Energy in COVID-19


Kenner, Ali, Briana Leone, and James Adams. 2020. "Energy in COVID-19," In Housing Energy. Platform for Experimental Collaborative Ethnography.

Energy in COVID-19: Monthly Research Briefs

About Energy in COVID-19

Energy in COVID-19 is a collaborative research group working within the Transnational-STS COVID-19 project. The Energy in COVID-19 working group aims to share research and resources focused on energy infrastructures, transitions, vulnerability, and justice; we welcome researchers from any discipline. Our working group hosts a monthly reading group, as well as weekly working group meetings to share research updates. Both are held using Zoom video conferencing and utilize a digital workspace. 

We invite project participants to adopt one or more of the project’s shared research questions to address in a particular setting, or across settings.  Alternatively (or additionally) participants can adopt a setting (at any scale), responding to all questions of interest. Participants can also add research questions, or respond to questions with a pointer to comparative examples or relevant theory and concepts.  In other words: there are many ways to participate, in delimited or extensive ways.

Working in the Energy in COVID-19 Research Group

A good point of entry to the project is to begin annotating the Energy in COVID-19 essay by responding to one (or more) of the questions in our Scales and Systems analytic. Some of the other tasks to be performed as a group participant consist of looking over research findings, sharing their own research findings, doing collaborative writing, and gathering relevant artifacts. To expand the projects we plan on conducting monthly reading shares and bi-weekly meetings on research reports and project updates.

Reading about Energy in COVID-19

In this essay you may find a collection of text artifacts to deepen your knowledge on the multifaceted nature of energy, specifically how energy has impacted and been impacted by COVID-19.

The Energy Vulnerability Survey

The Energy in COVID-19 group has also collaboratively worked on the energy vulnerability survey administration and analysis. Working on the survey between June and October, the research group has worked on identifying findings and points of revision on the survey questions. Below you may find an essay that details the work performed on the survey and as it presently continues.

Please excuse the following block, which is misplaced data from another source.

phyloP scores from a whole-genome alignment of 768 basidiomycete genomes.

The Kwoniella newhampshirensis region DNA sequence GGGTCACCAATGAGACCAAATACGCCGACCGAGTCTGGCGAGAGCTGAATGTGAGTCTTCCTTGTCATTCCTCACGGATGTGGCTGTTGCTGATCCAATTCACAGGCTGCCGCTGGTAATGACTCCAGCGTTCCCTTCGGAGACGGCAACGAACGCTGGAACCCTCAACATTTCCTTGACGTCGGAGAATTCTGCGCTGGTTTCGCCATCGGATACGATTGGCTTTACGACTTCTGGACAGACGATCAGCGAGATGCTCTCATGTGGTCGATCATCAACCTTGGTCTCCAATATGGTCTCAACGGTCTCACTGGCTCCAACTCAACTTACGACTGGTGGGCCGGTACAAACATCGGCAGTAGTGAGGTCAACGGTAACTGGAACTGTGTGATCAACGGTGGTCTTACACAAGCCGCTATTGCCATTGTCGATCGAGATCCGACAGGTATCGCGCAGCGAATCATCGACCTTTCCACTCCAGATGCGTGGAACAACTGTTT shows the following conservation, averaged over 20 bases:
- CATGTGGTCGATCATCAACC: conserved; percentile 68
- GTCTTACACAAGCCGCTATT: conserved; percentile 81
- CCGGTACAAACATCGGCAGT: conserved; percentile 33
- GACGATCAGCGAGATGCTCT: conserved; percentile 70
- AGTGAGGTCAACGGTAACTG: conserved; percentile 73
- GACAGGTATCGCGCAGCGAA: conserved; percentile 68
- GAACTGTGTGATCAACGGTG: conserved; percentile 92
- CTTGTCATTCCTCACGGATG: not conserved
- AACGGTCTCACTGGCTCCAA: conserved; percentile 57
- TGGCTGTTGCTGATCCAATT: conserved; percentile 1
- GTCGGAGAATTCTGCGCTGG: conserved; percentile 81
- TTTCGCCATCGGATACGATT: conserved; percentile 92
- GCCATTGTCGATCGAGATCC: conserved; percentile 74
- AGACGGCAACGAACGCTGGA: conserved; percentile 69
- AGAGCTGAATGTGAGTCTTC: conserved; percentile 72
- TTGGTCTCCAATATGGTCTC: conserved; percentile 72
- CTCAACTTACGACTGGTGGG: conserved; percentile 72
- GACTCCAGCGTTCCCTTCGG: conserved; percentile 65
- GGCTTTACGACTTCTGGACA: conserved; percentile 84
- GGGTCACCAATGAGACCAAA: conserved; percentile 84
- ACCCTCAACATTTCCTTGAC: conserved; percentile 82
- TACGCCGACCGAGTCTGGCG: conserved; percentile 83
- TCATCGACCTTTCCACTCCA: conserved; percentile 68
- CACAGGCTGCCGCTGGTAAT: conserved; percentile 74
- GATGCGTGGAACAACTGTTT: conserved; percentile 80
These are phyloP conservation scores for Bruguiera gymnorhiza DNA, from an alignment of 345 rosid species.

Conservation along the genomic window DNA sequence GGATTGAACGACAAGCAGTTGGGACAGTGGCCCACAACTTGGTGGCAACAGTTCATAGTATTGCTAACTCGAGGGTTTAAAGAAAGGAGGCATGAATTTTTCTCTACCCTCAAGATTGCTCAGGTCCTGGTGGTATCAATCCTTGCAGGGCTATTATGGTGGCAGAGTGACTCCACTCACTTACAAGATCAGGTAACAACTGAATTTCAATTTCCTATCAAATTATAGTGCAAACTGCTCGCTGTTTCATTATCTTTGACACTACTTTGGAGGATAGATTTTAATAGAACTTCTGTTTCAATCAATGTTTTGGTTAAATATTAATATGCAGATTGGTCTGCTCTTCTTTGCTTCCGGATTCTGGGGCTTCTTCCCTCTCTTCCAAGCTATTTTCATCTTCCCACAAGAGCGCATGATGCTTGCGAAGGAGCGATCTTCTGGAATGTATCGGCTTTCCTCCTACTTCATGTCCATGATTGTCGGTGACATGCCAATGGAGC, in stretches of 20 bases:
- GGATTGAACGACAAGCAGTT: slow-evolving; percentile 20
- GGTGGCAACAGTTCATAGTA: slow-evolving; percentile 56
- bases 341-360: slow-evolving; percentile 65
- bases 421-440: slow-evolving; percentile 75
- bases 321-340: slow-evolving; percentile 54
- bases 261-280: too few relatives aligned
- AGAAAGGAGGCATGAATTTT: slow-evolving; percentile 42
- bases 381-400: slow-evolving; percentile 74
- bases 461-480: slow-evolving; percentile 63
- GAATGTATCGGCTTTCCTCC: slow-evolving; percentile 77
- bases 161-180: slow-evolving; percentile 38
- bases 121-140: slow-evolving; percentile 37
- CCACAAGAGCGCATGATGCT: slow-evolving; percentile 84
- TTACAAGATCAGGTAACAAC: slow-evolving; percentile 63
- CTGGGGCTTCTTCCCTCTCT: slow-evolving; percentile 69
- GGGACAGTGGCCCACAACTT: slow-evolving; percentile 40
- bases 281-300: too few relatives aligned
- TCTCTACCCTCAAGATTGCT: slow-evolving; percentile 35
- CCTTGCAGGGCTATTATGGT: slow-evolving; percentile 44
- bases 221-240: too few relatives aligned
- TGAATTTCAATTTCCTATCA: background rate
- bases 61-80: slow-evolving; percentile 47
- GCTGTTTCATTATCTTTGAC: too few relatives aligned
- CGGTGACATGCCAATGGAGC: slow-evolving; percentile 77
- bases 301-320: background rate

Research Group Updates

Join our upcoming meetings

- Energy in COVID-19 Research Group Meetings: 02:00pm EST every Monday

EIC-19 Past Meetings

  • November 2nd, 2020: Discussed upcoming release of the October Research Brief and potential follow-up survey questions.
  • October 29, 2020: Finished an analysis of the Energy Vulnerability survey results.
  • October 26, 2020: Discussed The Birth of Energy.
  • October
  • ...Read more

Group Meeting Notes

The Energy in COVID-19 group is a smaller research group within the larger T-STS group with the aim to establish scholarly community on energy and COVID-19. The Energy in COVID-19 group conducts weekly calls to discuss most recent findings in the energy field and as specifically related to the COVID-19 pandemic. The products of these weekly discussions are also occasionally reported back to the T-STS larger group, when applicable and relevant to larger discussions, and are collected in a shared meeting notes document, as attached below. In early June, June 16th to be exact, the Energy in COVID-19 group also hosted a shared reading discussion on Dr. Powell’s work Landscapes of Power, with Dr. Powell coming in to discuss any questions the group had about the research and implications shown. Similar shared readings continue to occur, like the more recent reading of The Birth of Energy discussed on October 26th. Additionally, the Energy in COVID-19 group works on bi-weekly research briefs, published in timeline styles, as a collaborative shared research. All and any discussion pertaining to energy and Covid-19 occurs in relation to research briefs discussions, in relation to survey results, and to larger prospects of The Energy Vulnerability project.